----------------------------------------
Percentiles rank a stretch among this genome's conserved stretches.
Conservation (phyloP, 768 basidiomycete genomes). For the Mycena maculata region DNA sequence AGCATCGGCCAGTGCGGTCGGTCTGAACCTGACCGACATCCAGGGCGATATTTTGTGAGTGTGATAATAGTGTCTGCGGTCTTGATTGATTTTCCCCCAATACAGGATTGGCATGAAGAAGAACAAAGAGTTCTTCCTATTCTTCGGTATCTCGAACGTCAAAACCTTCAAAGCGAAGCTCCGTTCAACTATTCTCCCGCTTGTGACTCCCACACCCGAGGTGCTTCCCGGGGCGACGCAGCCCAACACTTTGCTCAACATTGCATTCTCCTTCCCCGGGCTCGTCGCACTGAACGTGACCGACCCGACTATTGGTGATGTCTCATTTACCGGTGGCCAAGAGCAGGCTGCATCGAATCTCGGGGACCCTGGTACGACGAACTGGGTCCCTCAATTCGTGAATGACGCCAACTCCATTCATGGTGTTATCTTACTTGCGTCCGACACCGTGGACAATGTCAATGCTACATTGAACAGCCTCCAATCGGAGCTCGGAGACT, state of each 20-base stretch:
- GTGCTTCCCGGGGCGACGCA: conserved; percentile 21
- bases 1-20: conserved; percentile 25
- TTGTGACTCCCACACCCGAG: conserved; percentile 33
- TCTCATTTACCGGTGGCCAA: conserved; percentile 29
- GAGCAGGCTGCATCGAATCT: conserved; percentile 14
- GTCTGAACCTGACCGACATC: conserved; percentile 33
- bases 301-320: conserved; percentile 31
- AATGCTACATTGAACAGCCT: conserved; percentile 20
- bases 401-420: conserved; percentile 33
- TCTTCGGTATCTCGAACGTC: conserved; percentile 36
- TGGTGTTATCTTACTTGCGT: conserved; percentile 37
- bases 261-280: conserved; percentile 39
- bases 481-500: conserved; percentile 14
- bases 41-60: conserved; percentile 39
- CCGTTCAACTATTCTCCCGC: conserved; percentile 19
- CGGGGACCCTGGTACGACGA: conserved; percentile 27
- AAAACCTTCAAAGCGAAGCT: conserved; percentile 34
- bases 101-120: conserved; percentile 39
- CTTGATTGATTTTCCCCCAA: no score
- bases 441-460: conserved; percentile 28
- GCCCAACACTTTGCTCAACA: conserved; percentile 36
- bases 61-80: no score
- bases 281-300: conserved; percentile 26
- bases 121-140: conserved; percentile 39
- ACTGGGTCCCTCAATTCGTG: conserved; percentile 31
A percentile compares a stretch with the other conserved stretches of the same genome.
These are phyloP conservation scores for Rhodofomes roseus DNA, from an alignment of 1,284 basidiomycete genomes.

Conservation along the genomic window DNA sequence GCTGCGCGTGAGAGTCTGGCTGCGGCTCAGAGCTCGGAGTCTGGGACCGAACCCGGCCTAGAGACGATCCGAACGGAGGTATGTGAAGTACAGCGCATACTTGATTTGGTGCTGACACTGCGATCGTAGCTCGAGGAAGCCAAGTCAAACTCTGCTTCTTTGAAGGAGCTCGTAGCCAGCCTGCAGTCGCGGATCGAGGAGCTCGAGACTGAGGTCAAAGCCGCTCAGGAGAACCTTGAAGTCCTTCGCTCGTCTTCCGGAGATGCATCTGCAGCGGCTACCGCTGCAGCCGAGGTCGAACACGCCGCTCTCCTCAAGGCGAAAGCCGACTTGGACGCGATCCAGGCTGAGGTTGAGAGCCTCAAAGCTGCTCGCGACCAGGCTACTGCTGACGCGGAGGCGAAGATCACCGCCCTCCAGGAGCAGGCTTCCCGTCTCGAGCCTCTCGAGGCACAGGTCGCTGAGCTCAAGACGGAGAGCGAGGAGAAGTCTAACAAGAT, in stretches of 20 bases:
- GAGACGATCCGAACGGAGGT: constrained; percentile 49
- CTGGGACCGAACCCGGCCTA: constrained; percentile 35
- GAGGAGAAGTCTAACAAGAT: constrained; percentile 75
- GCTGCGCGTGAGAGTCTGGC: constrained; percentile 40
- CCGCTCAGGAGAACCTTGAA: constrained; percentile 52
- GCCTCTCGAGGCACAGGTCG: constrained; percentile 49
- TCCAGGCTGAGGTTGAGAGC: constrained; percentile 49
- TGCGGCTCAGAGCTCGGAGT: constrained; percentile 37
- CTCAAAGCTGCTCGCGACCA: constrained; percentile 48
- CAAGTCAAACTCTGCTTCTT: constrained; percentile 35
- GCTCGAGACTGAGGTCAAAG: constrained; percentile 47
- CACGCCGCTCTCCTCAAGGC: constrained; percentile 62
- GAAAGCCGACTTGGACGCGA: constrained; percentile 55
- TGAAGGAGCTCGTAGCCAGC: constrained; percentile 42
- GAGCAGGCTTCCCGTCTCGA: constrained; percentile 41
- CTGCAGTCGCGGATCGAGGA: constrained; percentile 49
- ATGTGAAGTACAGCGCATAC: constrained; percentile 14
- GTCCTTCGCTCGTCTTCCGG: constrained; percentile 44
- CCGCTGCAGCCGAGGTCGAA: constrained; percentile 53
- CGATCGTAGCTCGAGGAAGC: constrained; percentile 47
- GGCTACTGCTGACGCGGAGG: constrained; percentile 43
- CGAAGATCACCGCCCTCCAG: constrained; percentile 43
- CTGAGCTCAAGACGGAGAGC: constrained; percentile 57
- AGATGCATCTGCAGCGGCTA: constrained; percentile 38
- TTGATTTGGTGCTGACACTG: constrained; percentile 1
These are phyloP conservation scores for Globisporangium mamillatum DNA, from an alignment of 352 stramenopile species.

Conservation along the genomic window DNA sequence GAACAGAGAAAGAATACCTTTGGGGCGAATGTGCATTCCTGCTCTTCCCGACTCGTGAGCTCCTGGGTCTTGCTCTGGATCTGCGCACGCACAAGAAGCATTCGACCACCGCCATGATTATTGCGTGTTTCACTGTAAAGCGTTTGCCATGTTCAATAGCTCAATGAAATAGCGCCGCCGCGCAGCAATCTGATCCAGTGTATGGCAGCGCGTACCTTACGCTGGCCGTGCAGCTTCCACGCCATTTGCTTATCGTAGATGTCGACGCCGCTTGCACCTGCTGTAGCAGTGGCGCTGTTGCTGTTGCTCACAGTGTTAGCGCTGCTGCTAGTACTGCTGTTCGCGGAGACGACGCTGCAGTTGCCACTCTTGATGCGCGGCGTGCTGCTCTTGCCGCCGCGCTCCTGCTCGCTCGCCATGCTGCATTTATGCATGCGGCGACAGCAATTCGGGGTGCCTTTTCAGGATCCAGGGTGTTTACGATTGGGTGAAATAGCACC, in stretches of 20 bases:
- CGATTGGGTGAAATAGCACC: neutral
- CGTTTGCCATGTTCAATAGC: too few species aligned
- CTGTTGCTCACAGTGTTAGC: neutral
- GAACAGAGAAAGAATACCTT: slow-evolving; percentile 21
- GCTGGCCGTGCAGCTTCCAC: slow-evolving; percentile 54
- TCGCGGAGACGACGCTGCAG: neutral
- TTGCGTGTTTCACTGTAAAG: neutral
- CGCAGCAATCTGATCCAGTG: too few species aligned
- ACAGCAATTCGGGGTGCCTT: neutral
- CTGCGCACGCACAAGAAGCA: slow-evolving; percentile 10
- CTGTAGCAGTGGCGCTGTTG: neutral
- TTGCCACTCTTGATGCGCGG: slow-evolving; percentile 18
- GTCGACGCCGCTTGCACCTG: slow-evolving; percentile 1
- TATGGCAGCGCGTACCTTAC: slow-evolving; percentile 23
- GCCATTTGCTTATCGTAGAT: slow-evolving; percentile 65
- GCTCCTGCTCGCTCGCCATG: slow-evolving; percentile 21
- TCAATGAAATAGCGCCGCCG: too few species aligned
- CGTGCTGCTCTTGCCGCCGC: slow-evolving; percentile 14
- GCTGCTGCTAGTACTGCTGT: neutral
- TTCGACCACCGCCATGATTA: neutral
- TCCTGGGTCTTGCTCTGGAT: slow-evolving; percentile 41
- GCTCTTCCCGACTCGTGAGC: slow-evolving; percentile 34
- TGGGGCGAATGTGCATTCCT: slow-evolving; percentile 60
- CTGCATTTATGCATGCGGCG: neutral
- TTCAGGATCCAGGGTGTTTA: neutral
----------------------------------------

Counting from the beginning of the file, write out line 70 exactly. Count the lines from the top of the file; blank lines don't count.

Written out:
- GTCGACGCCGCTTGCACCTG: slow-evolving; percentile 1